Ryan T. Anderson
To ensure that the future of freedom is bright, I offer three suggestions: Defend both liberty and limits, without embracing libertinism or authoritarianism; defend both true moral norms and tolerance for dissenters, without embracing relativism or false pluralism; and foster the institutions of civil society that form people in virtuous freedom, without allowing liberty to dissolve community.
Any sound defense of liberty must also defend its limits. Our disagreements today—both between Right and Left, and within the Right—are not primarily about whether to protect civil liberties, but about what their limits should be. The debate isn’t “civil liberties, yea or nay,” but rather our debates are about the contours and content of civil liberties. Large majorities of Americans (including of conservatives) support freedoms of speech and religion, for example, as well as economic liberty and property rights. But we disagree over whether religious liberty should cover Satanists who want to abort babies, or evangelicals who do not want to celebrate same-sex relationships as marriages. Conservatives disagree about whether free speech should protect Drag Queen Story Hour. As a result of these disagreements about contours, content, and, hence, limits, some are giving up on the liberty interest wholesale. That’s a mistake—but there are good reasons that it's become so tempting.
Earlier generations of Americans could defend both natural rights and their natural limits—because they understood the natural law foundations of both. The Founders, for example, distinguished liberty from license. They were more than willing to protect liberty and punish license. They didn’t suppose that the defense of liberty required the protection of license. And so they could speak of both the blessings and the abuses of liberty. There was thus “no liberty for license,” as Boston College political scientist David Lowenthal put it in his book of that title.
And note the book’s subtitle: The Forgotten Logic of the First Amendment. An alien jurisprudence in the 60s and 70s corrupted this logic, which we today would do well to recover. Jurists such as William O. Douglas, William J. Brennan, and Thurgood Marshall read into our Constitution an ideology—that is, a philosophical anthropology and political theory—of what the late Robert Bellah labeled “expressive individualism.” It drove their decisions and informed their opinions treating pornography as a matter of “free speech,” striking down laws against contraception and abortion, and marginalizing religion by relegating it to the purely private sphere. They did not invent the ideology, but at a time when its advocates could not prevail in the forums of democratic deliberation, they imposed it in the name of constitutionally protected civil liberties. The architects of the ideology were in the universities and the broader intellectual culture extending back to the late 19th Century, but in the 1960’s and 70’s the courts were its enforcement arm.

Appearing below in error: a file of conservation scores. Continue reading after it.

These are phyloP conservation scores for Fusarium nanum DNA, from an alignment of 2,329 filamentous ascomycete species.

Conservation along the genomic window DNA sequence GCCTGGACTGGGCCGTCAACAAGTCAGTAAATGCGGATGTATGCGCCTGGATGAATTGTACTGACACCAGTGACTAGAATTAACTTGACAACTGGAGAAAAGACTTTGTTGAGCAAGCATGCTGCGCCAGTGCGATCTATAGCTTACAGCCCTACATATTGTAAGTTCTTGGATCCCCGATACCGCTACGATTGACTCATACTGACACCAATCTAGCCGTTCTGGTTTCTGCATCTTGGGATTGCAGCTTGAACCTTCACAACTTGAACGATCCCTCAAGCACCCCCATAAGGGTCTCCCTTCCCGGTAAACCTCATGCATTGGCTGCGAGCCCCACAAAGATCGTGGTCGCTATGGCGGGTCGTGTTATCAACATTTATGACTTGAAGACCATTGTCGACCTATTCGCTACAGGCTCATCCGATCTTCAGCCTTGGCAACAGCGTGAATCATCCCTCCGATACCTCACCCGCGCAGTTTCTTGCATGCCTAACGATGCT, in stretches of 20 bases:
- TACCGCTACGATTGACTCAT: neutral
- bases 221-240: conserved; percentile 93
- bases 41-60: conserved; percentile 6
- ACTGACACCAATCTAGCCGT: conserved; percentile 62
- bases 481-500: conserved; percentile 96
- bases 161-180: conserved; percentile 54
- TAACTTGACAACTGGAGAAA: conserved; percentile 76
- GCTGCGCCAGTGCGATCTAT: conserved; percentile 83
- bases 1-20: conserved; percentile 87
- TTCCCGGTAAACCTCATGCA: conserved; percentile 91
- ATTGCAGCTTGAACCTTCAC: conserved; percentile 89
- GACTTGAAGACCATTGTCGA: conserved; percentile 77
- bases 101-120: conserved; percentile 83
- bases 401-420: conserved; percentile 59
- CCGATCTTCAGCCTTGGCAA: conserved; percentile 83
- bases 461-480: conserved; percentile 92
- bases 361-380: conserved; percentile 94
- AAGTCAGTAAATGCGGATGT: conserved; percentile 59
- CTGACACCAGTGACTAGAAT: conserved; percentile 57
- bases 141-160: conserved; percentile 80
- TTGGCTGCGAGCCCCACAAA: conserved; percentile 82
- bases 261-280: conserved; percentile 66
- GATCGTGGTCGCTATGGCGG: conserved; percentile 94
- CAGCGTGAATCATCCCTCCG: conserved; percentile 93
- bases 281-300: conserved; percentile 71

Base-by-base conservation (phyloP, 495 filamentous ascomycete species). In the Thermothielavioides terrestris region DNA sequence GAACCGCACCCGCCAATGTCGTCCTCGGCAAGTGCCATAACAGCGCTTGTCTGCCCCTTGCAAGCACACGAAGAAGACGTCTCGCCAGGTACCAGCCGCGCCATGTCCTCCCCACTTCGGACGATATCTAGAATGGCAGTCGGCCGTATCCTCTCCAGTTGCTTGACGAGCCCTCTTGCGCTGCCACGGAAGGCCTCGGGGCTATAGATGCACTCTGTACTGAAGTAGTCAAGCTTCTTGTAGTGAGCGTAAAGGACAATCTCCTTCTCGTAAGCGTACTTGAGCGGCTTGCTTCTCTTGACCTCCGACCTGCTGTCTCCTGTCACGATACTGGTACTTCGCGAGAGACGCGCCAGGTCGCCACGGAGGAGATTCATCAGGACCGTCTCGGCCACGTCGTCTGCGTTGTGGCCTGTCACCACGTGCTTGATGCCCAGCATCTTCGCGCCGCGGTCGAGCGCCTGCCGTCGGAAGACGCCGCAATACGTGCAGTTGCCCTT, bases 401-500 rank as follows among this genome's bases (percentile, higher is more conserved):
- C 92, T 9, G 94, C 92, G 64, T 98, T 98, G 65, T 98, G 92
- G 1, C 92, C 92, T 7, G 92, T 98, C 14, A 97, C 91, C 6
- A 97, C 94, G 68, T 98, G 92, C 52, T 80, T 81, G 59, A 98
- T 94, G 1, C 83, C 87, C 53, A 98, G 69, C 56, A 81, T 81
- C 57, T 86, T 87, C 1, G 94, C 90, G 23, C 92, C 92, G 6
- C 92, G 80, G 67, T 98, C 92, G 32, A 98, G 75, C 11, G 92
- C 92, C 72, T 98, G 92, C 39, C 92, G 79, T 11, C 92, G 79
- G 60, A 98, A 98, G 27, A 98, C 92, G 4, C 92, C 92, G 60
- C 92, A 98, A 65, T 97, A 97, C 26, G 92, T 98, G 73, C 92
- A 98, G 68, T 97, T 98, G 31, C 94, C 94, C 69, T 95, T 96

Take today’s debates over the Church of Satan asserting a religious liberty right to kill unborn babies or organizers of Drag Queen Story Hour asserting a free speech right to host events for children at public libraries. Defenders of the right to religious liberty should take the lead in explaining why that right, properly understood, does not entail a right to abortion (and, for that matter, why Satanic rites are not, as such, protected by religious liberty). Likewise, defenders of free speech should lead the charge in explaining why cross-dressers engaged in simulated sexual acts have no business anywhere near children (and, for that matter, that lewd or licentious displays and conduct do not warrant speech protection in general).